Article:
Brendan Brazier, two-time Canadian 50km Ultra Marathon Champion, raced Ironman triathlons professionally for seven years before becoming a bestselling author on performance nutrition and the creator of Vega, an award-winning line of whole food nutritional products.

Reported an article in Ecological Economics, "[b]y changing the preferences of people away from meat consumption to more efficient foods like soy, a positive environmental impact can be made worldwide, as well as creating healthier lives and decreasing the impact of health problems on a society."

Dieticians "can encourage eating that is both healthful and conserving of soil, water, and energy by emphasizing plant sources of protein and foods that have been produced with fewer agricultural inputs."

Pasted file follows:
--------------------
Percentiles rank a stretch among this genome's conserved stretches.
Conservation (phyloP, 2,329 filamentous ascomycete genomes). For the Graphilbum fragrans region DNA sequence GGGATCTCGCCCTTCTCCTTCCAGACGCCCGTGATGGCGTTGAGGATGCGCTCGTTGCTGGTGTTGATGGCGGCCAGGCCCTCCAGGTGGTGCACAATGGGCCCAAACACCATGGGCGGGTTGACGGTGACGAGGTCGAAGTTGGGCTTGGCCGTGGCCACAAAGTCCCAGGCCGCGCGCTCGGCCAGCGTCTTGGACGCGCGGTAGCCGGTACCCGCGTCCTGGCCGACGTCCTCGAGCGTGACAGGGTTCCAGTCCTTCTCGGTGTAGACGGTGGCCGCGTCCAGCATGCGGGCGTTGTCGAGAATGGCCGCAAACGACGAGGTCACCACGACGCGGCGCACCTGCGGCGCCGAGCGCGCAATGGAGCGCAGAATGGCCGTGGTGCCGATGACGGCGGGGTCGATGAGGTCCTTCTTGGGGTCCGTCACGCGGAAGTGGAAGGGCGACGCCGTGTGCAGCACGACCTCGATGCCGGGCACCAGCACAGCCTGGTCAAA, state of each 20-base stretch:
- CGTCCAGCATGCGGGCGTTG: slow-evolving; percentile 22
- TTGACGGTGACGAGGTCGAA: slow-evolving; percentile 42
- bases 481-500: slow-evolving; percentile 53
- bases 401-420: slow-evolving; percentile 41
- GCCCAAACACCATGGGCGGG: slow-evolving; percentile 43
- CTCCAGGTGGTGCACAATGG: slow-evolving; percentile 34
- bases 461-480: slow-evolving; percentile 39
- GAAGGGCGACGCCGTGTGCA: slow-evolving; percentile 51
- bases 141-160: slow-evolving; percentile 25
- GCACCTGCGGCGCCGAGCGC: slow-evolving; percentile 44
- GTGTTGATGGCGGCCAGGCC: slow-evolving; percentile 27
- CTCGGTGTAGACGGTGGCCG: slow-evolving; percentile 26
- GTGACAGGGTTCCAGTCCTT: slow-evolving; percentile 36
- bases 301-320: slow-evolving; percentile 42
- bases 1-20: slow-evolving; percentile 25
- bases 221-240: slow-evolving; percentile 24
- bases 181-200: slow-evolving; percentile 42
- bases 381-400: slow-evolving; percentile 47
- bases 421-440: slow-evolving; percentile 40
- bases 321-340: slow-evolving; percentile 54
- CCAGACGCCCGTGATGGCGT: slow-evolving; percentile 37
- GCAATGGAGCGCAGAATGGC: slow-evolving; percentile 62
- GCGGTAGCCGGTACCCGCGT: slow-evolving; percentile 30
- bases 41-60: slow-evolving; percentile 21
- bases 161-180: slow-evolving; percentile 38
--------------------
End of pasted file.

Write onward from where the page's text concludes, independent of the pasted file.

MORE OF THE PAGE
— American Dietetic Association, the world's largest association of food and nutrition professionals

"As an unreconstructed carnivore, I am painfully aware how much land and water go into the raising and slaughter of poultry and livestock compared to growing fruits and vegetables, and I also know how much our meat industries contribute to the destruction of the Chesapeake Bay. Every year I hear from vegetarians about the public environmental and private health benefits of giving up meat, and they're right."

— Senator Jamie Raskin, Maryland State Senator, District 20

Reports the Natural Resources Defense Council, "Factory farms, which mass-produce animals in assembly-line fashion, have harmed aquatic life, human health and ecosystems across the nation. As industrial-sized farms stagger under the vast burden of manure they are generating, environmental disasters are inevitable."

CHAPTER 2

Environment

Lauren Bush